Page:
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May 4, 2018 – A magnitude 6.9 earthquake occurred 16km SW of Leilani Estates, Hawaii.

Hawaii County police, fire, and county agencies, along with the National Guard and partners, continue to assist with an evacuation of the Leilani Estates and Lanipuna Gardens subdivisions in the face of a volcanic eruption in the area. All Leilani Estates and Lanipuna Gardens Subdivision residents are ordered to evacuate immediately.

Hawaii County Fire Department reports that extremely high levels of dangerous sulfur dioxide gas have been detected in the evacuation area affected by recent volcanic activity. Elderly residents, young people, and others with respiratory issues should leave the area immediately.

The Pahoa Community Center and the Kea’au Community Center are open for shelter. Residents evacuating should bring an emergency evacuation supply kit including necessary medicine, food, and necessary items for your comfort if possible.

Kua O Ka La Charter School, Hawaii Academy of Arts and Science, Keonepoko Elementary and Pahoa High, Intermediate, and Elementary will be closed today.

A temporary flight restriction is in place for most of lower Puna. The Hawaii Police Department reminds the public that drones can be confiscated in the Temporary Flight Restriction Area (TFR). More information is available at tfr.faa.gov

Pohoiki Road is closed from the intersection at Highway 132 down to Highway 137 to support the ongoing evacuation efforts.

Puna Geothermal Venture remains closed and power production is suspended until further notice.

 

May 4, 2018


New lava fissure on Makamae and Leilani Streets in Leilani Estates subdivision

A new lava fissure commenced around 1:00 am HST on Kīlauea Volcano’s lower East Rift Zone on Makamae and Leilani Streets in the Leilani Estates subdivision. Spatter was being thrown roughly 30 m (about 100 ft) high at the time of this photo. Copious amounts of sulfur dioxide gas, which should be avoided, is emitted from active fissures. The eruption is dynamic and changes could occur with little warning.

Steaming cracks at 5:57 a.m. HST in Leilani Estates subdivision, moments before a fissure opened up on Kaupili Street.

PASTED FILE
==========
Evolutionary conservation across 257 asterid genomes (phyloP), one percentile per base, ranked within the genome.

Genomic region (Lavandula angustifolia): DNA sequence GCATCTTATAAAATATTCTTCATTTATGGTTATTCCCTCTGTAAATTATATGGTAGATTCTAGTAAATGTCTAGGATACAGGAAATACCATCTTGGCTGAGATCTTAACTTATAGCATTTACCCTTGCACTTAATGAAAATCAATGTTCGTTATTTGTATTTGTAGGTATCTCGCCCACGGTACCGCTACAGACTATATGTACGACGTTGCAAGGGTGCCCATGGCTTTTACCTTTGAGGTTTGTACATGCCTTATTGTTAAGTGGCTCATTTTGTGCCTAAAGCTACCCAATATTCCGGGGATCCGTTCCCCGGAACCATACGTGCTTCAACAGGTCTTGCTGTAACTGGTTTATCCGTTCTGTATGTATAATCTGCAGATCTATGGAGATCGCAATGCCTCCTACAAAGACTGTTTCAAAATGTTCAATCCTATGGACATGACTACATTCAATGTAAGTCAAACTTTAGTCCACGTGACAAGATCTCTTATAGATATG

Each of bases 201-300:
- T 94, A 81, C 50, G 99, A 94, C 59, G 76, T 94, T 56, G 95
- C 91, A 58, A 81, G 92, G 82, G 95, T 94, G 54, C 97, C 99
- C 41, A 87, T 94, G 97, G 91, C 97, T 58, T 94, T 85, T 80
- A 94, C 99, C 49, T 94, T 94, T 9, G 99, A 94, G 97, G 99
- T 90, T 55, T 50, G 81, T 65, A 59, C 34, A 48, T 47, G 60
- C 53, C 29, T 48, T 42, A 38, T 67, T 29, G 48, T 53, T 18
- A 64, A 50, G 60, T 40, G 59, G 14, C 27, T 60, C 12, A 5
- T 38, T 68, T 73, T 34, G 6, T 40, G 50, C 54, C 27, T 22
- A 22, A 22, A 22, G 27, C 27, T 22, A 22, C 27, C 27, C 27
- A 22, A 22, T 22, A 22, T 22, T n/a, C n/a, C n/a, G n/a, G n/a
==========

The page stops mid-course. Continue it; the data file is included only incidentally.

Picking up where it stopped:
May 3, 2018


Eruption begins on Kīlauea Volcano’s lower East Rift Zone

Left: An eruption has commenced in the Leilani Estates subdivision in the lower East Rift Zone of Kīlauea Volcano. White, hot vapor and blue fume emanated from an area of cracking in the eastern part of the subdivision. Spatter began erupting shortly before 5:00 p.m. HST. Lava was confirmed at the surface in the eastern end of the subdivision, in the areas of Mohala and Leilani Streets. According to the Hawai‘i County Civil Defense update at 5:40 p.m., all residents in Leilani Estates and Lanipuna Gardens Subdivsions are required to evacuate. Right: The opening phases of fissure eruptions are dynamic. Additional vents and new lava outbreaks may occur. The fissure in Leilani Estates (as of 6:00 p.m.) was about 150 m (164 yards) long.

This video shows the small fissure that opened in the Leilani Estates subdivision today around 5:00 p.m. The fissure was active until about 6:30 p.m.

Areas downslope of the erupting vent are at risk of lava inundation. At this time, the general area of the Leilani Estates subdivision appears at greatest risk. Hawai‘i County Civil Defense is on scene and coordinating needed responses, including evacuation of the Leilani Estates and Lanipuna Gardens subdivisions.

Residents of the lower Puna District should remain alert, review individual, family, and business emergency plans, and watch for further information about the status of the volcano. Hawai‘i County Civil Defense messages may be found at http://www.hawaiicounty.gov/active-alerts/.
Deep collapse crater at Pu‘u ‘Ō‘ō; Episode 61g flow field is inactive

After a long period of rain and low clouds, improved weather and high clouds today allowed good airborne observations of the collapse crater in Pu‘u ‘Ō‘ō. This photo looks to the east, and shows the deep collapse crater formed on Monday, April 30, when magma beneath Pu‘u ‘Ō‘ō drained. For scale, the crater is about 250 meters (820 feet) wide.

Left: This wide shot looks northeast, and shows the fissure that formed on the west flank of the Pu‘u ‘Ō‘ō cone (line of white steam). The fissure extends roughly 1.5 km (0.9 mi) west of Pu‘u ‘Ō‘ō Crater, and nearly reaches the bottom of the photograph. Right: Another wide view, from the east, showing the dust-rich plume and coating of reddish ash to the south of Pu‘u ‘Ō‘ō.

Left: A view of Pu‘u ‘Ō‘ō from the east, shortly after a small collapse. The coating of red ash on the south side of the cone (left side of photo) is evident. Right: At 10:31 a.m. HST, while HVO geologists were working on Pu‘u ‘Ō‘ō, a magnitude-5.0 earthquake shook the ground around the cone. Moments later, a collapse occurred in the crater of Pu‘u ‘Ō‘ō, creating a robust, reddish-brown ash plume.

HVO geologists confirmed that the Episode 61g flow is now inactive. Thermal images showed no active breakouts on the flow field. This photo shows the area where breakouts were focused prior to magma draining from Pu‘u ‘Ō‘ō earlier in the week.
Ash plume rises above Pu‘u ‘Ō‘ō

At 10:30 HST, ground shaking from a preliminary magnitude-5.0 earthquake south of Pu‘u ‘Ō‘ō caused rockfalls and possibly additional collapse into the Pu‘u ‘Ō‘ō crater on Kīlauea Volcano’s East Rift Zone. A short-lived plume of ash produced by this event lofted skyward and dissipated as it drifted southwest from Pu‘u ‘Ō‘ō. Downwind areas may have experienced a dusting of ash from this plume. At this time, the 10:30 earthquake has caused no other changes at Kīlauea Volcano. HVO will continue to closely watch monitoring data for any changes. This image was captured from an HVO overflight carrying HVO scientists to the East Rift Zone for field work today. USGS photo by Kevan Kamibayashi.